Big Data – what do you think?

By Mark Blakey | 2 August 2016

“Complete bollocks”, says David Spiegelhoffer, Winton Professor for the Public Understanding of Risk at Cambridge University. 

“Big data is bullshit”, says Harper Reed, CTO for the Obama 2012 Re-election campaign. “The ‘big’ is there for pure marketing.  This is about you buying big, expensive servers and whatnot.” 

Certainly, “Big Data” is a vague term that has been savagely promoted by the industry and is currently facing a backlash. At its heart, we define Big Data as an approach, enabled by new database technologies. This approach declares that statistical correlation can provide all answers if enough data is provided. This idea has been well described in ”The End of Theory”,  a 2008 article published in Wired Magazine. Big Data asserts that causation models and other statistical methods are no longer necessary because Big Data techniques can find correlations in such enormous amounts of data they can answer questions without the need for models and the scientific method. This hubris reminds me of the hype surrounding value-at-risk (VaR) theories that took hold in financial institutions in the 2000’s. In a nutshell, VaR is a number – a maximum amount that a trader may lose in one day, predicted with 95% confidence. Many institutions still cling to this disarmingly simple number despite its reliability being repeatedly disproved, especially when it is needed most, with horrifying outcomes. In 1992, 2000 and 2008, extraordinary events led to prices jumping around so much that all the correlations that had been meticulously captured by risk managers went right out of the window. This sorry tale is described in a most entertaining way in the bestselling book “Black Swans” by Nassim Nicolas Taleb. Big Data seems to have been born in a similar fog of faith that raw correlations are all that is needed to make decisions.   

Big Data techniques are geared to the capture of high-velocity data and then using machine learning algorithms to find correlations. While this is a fascinating pursuit, we think that it does not follow that when correlations are located then hypotheses become irrelevant. Using Big Data techniques to discover insight can certainly be a valuable pursuit. However, to be effective, we must remain vigilant to not confusing correlation with causation. The best technique we have for doing this has existed for centuries – the scientific method. Finding out what-causes-what is hard and requires hypotheses to be tested and attempted to be disproved. Finding out what-correlates-with-what is much easier, but it can be dangerous and fragile. The chance of finding correlations that are statistically robust but genuinely happen only by chance increase with the amount of data processed, especially from a single data source.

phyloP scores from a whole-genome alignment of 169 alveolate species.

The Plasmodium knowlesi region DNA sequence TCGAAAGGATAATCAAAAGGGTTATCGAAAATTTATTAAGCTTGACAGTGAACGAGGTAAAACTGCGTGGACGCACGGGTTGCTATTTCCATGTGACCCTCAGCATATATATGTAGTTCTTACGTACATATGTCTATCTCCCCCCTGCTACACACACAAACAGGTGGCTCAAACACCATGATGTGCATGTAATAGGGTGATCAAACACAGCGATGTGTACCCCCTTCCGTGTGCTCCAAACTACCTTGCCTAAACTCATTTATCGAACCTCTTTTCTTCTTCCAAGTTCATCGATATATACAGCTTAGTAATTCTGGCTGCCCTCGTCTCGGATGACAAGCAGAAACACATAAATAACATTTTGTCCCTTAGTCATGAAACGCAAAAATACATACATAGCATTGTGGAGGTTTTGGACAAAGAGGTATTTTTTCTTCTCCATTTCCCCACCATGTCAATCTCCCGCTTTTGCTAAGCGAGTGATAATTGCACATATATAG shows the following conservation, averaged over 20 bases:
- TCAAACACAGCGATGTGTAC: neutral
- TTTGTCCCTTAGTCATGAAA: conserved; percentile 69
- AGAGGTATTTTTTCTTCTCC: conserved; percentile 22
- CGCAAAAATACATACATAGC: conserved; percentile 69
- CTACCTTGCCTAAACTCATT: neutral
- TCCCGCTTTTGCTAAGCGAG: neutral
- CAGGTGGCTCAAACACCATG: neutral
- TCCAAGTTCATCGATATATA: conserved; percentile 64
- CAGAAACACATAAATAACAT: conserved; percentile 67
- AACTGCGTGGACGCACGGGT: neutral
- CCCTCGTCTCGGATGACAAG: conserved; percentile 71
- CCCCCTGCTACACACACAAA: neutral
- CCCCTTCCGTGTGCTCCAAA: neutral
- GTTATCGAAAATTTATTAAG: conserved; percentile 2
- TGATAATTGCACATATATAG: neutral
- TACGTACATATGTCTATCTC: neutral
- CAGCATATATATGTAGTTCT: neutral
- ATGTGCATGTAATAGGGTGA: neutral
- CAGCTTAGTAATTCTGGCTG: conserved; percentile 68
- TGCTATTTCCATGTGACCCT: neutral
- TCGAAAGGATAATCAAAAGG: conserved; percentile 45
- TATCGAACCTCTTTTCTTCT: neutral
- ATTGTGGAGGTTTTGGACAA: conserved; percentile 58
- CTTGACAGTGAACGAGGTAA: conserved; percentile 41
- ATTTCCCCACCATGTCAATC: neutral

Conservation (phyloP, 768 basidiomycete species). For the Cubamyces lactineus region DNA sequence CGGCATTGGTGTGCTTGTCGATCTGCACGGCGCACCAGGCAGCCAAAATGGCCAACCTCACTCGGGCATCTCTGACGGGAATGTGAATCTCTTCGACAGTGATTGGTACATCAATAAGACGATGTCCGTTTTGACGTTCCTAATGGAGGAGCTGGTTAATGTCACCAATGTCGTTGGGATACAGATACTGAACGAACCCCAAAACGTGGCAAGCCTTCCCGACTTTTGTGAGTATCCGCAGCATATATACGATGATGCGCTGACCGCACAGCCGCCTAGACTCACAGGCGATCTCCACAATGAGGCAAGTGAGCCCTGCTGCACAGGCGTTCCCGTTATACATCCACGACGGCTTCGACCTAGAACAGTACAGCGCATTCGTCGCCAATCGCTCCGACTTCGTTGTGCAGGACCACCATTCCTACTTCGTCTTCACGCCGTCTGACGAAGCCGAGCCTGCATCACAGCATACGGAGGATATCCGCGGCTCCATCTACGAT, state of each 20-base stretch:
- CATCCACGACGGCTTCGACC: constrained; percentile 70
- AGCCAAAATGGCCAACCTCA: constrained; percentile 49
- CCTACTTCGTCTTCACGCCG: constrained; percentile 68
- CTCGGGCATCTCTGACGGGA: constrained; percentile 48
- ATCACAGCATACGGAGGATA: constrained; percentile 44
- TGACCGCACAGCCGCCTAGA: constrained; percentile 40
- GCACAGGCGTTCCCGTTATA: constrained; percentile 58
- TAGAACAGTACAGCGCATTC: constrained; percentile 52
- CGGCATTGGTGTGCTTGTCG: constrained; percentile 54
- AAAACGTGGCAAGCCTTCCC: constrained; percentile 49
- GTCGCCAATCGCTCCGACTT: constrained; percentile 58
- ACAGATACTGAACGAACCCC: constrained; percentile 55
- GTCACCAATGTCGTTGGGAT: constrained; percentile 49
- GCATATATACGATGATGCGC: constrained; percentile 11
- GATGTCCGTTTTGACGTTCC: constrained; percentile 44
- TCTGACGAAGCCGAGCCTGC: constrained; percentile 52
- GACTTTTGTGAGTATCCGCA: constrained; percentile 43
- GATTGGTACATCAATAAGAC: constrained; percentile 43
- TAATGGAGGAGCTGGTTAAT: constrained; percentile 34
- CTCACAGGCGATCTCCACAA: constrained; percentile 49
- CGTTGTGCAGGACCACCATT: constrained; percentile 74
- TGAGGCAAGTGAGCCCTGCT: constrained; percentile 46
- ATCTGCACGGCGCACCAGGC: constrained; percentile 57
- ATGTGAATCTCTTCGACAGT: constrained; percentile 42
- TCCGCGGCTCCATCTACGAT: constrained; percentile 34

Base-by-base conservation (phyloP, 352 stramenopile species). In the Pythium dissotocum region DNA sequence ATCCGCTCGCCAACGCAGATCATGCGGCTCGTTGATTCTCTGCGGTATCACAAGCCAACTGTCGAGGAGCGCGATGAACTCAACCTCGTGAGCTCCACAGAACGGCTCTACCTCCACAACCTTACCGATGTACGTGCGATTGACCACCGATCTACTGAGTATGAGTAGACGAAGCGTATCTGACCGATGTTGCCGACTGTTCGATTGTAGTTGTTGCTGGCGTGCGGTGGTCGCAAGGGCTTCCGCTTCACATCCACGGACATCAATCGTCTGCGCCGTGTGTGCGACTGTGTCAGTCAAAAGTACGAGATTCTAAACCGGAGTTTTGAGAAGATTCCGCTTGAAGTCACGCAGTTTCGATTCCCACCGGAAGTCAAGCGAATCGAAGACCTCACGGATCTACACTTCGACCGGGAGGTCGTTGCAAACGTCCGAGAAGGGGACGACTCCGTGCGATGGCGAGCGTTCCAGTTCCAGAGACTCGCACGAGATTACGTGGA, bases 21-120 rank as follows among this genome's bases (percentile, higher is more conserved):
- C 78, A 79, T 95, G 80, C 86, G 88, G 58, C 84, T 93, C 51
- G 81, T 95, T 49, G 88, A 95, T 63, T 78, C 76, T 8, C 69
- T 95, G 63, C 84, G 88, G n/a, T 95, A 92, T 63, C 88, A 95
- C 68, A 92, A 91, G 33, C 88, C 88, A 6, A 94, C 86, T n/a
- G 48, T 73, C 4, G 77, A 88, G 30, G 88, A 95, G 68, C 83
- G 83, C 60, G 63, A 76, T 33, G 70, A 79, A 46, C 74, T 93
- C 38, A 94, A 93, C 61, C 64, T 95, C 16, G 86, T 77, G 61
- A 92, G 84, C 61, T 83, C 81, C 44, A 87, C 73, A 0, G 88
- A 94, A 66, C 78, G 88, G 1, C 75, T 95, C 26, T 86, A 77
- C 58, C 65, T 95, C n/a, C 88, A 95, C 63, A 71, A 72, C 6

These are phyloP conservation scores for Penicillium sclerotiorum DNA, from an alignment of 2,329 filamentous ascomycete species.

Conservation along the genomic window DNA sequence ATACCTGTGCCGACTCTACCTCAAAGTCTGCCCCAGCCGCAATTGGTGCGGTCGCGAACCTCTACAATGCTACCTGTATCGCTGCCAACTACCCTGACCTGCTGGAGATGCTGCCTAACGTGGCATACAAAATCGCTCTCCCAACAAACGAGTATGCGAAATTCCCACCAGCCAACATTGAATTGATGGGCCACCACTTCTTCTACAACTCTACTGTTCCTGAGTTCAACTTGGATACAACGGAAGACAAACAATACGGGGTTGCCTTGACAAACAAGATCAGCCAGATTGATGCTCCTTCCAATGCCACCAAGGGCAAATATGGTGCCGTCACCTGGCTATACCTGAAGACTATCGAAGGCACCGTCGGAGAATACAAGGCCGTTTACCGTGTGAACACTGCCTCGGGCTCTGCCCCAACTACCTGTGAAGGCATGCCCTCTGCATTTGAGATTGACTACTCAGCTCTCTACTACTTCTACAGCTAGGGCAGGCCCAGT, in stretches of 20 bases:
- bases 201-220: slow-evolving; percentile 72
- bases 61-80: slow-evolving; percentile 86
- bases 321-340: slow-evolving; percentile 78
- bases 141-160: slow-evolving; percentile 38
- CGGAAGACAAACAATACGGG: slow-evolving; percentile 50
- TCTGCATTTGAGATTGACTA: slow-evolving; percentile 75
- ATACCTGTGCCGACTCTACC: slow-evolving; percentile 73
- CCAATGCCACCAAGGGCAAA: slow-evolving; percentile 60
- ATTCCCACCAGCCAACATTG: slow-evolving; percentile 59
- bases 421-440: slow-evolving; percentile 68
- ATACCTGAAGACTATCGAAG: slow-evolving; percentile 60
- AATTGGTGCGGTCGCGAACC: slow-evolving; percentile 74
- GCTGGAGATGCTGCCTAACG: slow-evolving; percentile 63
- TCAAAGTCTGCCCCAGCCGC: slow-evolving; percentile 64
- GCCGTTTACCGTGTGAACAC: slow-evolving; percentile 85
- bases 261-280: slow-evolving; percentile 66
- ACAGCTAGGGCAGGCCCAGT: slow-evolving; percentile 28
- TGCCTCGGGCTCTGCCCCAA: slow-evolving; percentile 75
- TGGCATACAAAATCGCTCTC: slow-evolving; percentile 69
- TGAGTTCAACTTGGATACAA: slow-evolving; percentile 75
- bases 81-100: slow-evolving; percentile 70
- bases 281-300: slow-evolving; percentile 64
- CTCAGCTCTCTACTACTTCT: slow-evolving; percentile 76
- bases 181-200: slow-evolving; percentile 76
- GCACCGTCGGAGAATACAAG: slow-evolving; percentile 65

Big Data sets can be extremely large. Facebook alone generates 3 billion ‘likes’ per day. However, just because these data sets are large does not mean they are without bias. Making extrapolations and predictions remains unreliable. Also, there still remains the problem of data quality. “There are lots of small data problems in big data. They don’t disappear just because you have got lots of it. In fact, they get worse”, Spiegelhoffer reminds us. 

Streetbump is a mobile app that uses a phone’s accelerometer to detect potholes. When a user drives over a hole in the road, the app records its location. As citizens drive around the city, a map of potholes is generated and sent to City Hall in real-time.  At first sight, this is a brilliantly simple solution that would have been unconceivable just a few years ago. However, as Kate Crawford, Principal Researcher at Microsoft and visiting professor at MIT points out, “what Streetbump really produces is a map of potholes that systematically favours young, affluent areas where more people own smartphones.” This problem of sampling bias is well understood by statisticians but much Big Data analysis going on today fails to consider it properly. 

We think that such work has potential to be extremely valuable. Big Data techniques may be best used to locate the best questions to ask, rather than locate the answers. Flaws in the technique and other risks be can be ameliorated by following these three approaches- 

1. Remain vigilant to confusion between correlation and causation. Consider sampling bias. Don’t abandon theories. Think about using Big Data to come up with better theories rather than a means in itself to providing answers. 

2. Systematically fix data quality problems. At scale, this means automation. Use a data quality rules engine to scrub your data before running analysis. Capture data quality metrics. 

3. Take advantage of the new capabilities to consume extremely large data sets, but don’t forget, smaller data sets can also contain value, especially when blended accurately with those large sets. Many “Big Data” platforms are not good at blending multiple data sets together into composites because they are focused on high-velocity, large scale sets. 

By Mark Blakey, Co-Founder, Misato Systems.

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